SOA makes processing of recruits easier
- By Rutrell Yasin
- Sep 10, 2008
The U.S. Military Entrance Processing Command is an organization you don't hear much about, but it does a lot behind the scenes.
The command processes and qualifies individuals applying for military service and, as a result, must communicate with the military services' recruiting facilities, the FBI, state motor vehicle departments, U.S. Citizenship and Immigration Services, the Social Security Administration and medical laboratories.
Headquartered near Chicago at the Great Lakes Naval Training Center, the command's Military Information Resource System (MIRS) is accessed by 3,000 employees and 20,000 armed forces recruiters. It has 65 military entrance sites nationwide and 400 mobile testing sites.
A service-oriented architecture based on Oracle SOA, business process management and application development software has been instrumental in helping the command more efficiently exchange data with business partners.
A core component of the SOA architecture is the Oracle Service Bus, which connects and manages interactions between heterogeneous services, existing applications, packaged applications and multiple enterprise service bus instances across an enterprisewide service network.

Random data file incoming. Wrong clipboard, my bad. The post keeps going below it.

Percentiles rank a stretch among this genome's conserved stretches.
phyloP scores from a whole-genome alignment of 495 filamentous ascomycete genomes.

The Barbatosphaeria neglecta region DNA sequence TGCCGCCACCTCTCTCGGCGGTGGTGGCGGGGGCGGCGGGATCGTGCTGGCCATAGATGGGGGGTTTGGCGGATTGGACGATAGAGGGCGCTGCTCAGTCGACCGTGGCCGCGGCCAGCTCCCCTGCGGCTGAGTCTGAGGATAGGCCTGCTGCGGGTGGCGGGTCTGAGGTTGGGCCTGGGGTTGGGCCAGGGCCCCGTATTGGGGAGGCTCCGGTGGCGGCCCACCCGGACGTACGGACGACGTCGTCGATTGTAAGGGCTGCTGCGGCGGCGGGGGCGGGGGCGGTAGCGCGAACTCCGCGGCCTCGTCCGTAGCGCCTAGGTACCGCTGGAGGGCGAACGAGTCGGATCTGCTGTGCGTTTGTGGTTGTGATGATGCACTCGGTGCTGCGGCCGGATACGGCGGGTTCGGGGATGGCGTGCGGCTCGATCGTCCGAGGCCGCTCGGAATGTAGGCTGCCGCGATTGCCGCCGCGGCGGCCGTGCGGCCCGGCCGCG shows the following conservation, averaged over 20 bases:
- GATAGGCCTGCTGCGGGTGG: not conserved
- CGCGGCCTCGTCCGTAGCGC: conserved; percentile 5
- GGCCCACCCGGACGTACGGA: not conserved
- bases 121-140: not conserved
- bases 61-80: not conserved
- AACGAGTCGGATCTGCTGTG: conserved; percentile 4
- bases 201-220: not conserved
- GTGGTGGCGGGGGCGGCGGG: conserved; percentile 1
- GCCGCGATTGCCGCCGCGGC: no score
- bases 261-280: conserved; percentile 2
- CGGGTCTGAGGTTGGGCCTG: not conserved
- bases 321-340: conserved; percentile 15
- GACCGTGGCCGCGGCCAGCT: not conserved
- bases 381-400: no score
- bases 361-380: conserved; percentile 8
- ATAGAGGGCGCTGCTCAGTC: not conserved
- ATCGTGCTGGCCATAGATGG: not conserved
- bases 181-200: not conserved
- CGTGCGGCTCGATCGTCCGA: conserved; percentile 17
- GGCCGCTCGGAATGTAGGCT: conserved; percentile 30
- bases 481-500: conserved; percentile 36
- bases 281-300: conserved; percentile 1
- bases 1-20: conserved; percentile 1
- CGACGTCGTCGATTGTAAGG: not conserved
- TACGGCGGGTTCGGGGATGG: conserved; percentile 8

For example, the SOA has accelerated Air Force Reserve recruiters' ability to access information.
The Air Force Reserve does not have liaisons at command facilities, said Tony Maravola, chief of acquisition initiatives at the command. In the past, Reserve recruiters had to call Air Force recruiters at the facilities to access MIRS if they wanted to check on a recruit's progress and data, he said. Sometimes this took two to three days. The command worked with the Air Force to build interfaces to MIRS. 'Now, any field recruiter in the Air Force Reserve can get a complete update of an individual's record within 30 seconds' from a laptop PC, he said.
The SOA has helped with the testing of an eSecurity program that uses biometrics to capture index finger and facial-recognition information so the command can maintain positive identification of individuals from the time they first come to a facility, said Kevin Moore, chief information officer.
'We use their biometrics to track them through the entire process, and at the very end, when they raise their hand to swear the oath to be enlisted into the armed forces, we have them sign their contract. We actually have them sign with their biometrics,' Moore said. This has been approved by the undersecretary of Defense for personnel and readiness, he said.
'It's one thing to say they are using biometrics, their index prints, to sign their documents as a legally binding signature,' Moore said. 'It's another if that IT solution provides additional efficiencies to business processes.'
In the past, the swearing-in officers had to sign every applicant's contract, he said. When a hundred people are sworn in at the same time, that can become difficult. Now, the swearing-in official can enter his or her biometrics once and sign all the contracts simultaneously, he said.
The next step is to give recruiters the ability to verify identities when they first meet prospective recruits. All they need is a laptop PC with a biometric device and they can immediately exchange data with MIRS, Moore said. The Navy now wants to test the eSecurity program, he said.
'The SOA makes it so much easier to have systems talk to each other and leverage work that someone has already done,' Moore said.
Rutrell Yasin is is a freelance technology writer for GCN.